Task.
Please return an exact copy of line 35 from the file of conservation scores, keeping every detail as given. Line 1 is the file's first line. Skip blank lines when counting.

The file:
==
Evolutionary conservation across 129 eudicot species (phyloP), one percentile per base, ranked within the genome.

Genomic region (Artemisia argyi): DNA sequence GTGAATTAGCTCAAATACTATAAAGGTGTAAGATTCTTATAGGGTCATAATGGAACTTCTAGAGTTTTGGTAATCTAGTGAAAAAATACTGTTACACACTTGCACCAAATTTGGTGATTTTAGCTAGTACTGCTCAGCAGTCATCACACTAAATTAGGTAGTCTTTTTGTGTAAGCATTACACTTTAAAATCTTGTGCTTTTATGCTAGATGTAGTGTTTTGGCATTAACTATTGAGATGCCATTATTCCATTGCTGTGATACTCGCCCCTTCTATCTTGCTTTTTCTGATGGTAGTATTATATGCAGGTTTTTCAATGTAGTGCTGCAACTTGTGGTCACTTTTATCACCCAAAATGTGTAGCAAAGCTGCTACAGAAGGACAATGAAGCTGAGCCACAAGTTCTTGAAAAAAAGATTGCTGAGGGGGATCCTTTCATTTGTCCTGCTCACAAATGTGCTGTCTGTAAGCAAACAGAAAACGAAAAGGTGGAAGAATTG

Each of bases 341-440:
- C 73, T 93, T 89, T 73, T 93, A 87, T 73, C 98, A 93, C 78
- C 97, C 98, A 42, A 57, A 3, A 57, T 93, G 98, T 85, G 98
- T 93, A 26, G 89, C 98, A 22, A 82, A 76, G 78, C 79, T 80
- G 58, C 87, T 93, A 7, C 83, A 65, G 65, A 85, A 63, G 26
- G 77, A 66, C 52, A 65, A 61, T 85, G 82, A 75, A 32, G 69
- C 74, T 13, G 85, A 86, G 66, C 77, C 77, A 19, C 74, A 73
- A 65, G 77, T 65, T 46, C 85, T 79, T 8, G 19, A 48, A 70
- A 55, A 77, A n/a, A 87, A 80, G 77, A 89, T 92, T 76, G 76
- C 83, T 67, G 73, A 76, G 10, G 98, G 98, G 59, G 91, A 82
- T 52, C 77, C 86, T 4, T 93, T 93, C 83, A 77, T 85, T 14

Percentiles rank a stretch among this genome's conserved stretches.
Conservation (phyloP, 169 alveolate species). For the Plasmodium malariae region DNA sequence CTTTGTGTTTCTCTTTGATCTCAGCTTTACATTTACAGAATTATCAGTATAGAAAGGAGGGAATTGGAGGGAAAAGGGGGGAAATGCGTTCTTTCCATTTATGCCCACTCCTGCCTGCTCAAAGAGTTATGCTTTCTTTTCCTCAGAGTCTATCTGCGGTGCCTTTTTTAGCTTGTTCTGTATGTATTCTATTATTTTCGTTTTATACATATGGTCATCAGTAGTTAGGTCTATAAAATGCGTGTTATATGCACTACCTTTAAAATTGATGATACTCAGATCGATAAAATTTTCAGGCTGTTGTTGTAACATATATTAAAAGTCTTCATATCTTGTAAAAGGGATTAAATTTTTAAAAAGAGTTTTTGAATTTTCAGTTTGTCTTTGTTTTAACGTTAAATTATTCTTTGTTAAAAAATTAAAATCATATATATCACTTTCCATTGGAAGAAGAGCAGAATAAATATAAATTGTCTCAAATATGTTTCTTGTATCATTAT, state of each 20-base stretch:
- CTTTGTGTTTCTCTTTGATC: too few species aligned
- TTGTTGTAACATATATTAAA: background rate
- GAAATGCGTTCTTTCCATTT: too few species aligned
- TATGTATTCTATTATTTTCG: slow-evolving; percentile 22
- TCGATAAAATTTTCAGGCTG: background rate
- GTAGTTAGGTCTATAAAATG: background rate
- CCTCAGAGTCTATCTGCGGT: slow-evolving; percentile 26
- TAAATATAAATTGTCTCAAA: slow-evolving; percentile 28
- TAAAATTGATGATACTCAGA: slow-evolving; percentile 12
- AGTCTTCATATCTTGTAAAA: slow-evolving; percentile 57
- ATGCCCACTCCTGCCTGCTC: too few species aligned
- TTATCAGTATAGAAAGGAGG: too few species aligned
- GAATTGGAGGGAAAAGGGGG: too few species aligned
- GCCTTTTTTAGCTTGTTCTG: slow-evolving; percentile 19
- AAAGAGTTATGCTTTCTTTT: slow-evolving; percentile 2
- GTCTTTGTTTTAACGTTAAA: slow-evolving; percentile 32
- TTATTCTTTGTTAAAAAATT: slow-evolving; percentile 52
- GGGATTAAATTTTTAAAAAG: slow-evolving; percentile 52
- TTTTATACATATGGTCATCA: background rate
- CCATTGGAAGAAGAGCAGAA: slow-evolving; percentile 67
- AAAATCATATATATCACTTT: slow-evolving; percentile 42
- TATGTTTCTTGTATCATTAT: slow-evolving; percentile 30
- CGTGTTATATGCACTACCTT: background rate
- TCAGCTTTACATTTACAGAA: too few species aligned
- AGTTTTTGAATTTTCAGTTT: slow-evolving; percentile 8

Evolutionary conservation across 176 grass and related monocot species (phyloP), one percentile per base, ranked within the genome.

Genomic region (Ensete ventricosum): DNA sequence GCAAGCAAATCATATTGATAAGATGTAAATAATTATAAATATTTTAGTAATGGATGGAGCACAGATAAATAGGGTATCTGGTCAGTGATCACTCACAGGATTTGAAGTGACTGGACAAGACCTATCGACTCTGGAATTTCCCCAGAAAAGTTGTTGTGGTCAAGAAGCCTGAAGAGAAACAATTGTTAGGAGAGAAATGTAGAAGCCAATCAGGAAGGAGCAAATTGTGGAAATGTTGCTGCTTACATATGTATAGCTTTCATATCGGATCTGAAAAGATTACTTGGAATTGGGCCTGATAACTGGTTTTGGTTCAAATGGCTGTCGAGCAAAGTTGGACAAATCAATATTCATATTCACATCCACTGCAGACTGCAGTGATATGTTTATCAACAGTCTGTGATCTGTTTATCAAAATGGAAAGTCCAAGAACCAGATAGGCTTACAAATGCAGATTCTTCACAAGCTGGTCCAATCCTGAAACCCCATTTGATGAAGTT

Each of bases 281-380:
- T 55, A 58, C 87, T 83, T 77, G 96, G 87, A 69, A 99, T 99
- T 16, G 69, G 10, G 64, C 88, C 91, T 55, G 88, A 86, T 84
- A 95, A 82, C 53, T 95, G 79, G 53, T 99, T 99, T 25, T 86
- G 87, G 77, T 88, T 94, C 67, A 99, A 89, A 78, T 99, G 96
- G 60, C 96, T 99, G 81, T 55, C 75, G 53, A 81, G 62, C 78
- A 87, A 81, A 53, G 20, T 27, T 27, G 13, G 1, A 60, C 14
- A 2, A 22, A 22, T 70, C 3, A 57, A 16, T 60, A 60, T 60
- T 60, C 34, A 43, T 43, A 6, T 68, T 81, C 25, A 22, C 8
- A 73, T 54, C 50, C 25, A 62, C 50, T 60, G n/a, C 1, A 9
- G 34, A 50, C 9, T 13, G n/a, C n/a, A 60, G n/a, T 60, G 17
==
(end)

- CCATTGGAAGAAGAGCAGAA: slow-evolving; percentile 67